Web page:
Lots of pages in the internet and books about Windows Installer are citing the following Microsoft page ROOTDRIVE for:
If ROOTDRIVE is not set at a command line or authored into the Property table, the installer sets this property. During an administrative installation the installer sets ROOTDRIVE to the first connected network drive it finds that can be written to. If it is not an administrative installation, or if the installer can find no network drives, the installer sets ROOTDRIVE to the local drive that can be written to having the most free space.
Well, on my customer's machine
C: has lots of more free space than
Y:, but the application gets installed into
Y:\MyApp instead of
C:\Program Files (x86)\MyApp. Of course the WiX and Directory structure are standard-style:
<Directory Id="TARGETDIR" Name="SourceDir"> <Directory Id="ProgramFilesFolder"> <Directory Id="INSTALLFOLDER" Name="$(var.CompanyName)"> <Directory Id="MyAppFolder" Name="MyApp" /> </Directory> </Directory> </Directory>
So nothing special. On other machines it installs to
Program Files folder as expected.
From my daily experience the rule with the "most free space" cannot be true, since on lots of machines I am dealing with have a rather small SSD as
C: local drive and a much, much more bigger data drive
D: with Terabytes more free space than
C:. If that rule would fit then nowadays most of the computers would have (all) their applications being installed to their Data Drive root directory (e.g.
D:\) and not underneath the specially-protected
%ProgramFiles (x86)% folders. On all my machines with the configuration small SSD vs. big data HDD with more space all the stuff gets installed into my expected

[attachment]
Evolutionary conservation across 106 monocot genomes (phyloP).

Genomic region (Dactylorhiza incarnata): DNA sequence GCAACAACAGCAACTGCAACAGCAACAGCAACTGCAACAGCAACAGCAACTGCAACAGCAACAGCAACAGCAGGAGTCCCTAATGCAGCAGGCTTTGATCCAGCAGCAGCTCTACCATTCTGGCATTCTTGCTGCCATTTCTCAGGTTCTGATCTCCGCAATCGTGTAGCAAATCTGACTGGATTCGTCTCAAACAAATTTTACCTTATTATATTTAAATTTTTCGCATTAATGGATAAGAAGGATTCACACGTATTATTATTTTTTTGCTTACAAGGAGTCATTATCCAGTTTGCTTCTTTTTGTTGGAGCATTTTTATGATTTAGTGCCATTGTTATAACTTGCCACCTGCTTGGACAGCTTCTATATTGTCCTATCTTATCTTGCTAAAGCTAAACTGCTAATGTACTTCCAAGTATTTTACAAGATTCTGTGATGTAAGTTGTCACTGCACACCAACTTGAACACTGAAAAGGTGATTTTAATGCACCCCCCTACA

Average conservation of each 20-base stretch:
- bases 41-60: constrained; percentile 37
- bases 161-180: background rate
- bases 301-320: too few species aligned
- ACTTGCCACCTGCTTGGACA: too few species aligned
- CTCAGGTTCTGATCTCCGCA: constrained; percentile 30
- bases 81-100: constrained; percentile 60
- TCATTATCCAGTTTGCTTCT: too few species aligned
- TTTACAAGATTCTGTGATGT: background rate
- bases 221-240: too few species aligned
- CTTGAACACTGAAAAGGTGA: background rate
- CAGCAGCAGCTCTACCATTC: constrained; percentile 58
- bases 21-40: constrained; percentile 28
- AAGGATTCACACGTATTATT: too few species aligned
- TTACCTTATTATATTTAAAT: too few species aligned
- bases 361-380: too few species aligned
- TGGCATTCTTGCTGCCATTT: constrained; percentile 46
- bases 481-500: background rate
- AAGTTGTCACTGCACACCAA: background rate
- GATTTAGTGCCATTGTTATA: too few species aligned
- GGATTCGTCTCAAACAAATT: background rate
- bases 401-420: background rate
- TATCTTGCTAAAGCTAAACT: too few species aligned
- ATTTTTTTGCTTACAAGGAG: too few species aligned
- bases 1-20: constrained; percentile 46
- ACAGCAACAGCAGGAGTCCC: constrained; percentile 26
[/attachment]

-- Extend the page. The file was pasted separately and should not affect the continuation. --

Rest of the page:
Program Files folders in
C:. So the rule of the "most free space" is definitely NOT TRUE!!! And the MSIs are not especially defining any
ROOTDIR property to
C:\ on command line neither MSI table in any case!
So there must be another evalution rule. Which one is it? Who can explain the odd behaviour?
Thanks to Stein I did a closer look at the logs and found out that
ROOTDRIVE actually really points to the larger local disks but due to the higher priority of the System Folder Properties it always gets installed into the right place on System Drive. The log file I also looked into when asking the question was the one from Dell Data Protection which explicitly must have set
C:\ or System Drive. Thus The
ROOTDRIVE rule from MSDN seems to be true but it does not have any effect in most of the times.
When I looked on the problem computer myself I saw that Y: was a network drive, then I searched for the word ADMIN et voilà: it was an administrative installation although my customer told me that he just double-clicked on the MSI and Y: was a local drive => my airing grievance this year for the festivus will be that one should not never believe what the customer says and vows ;-)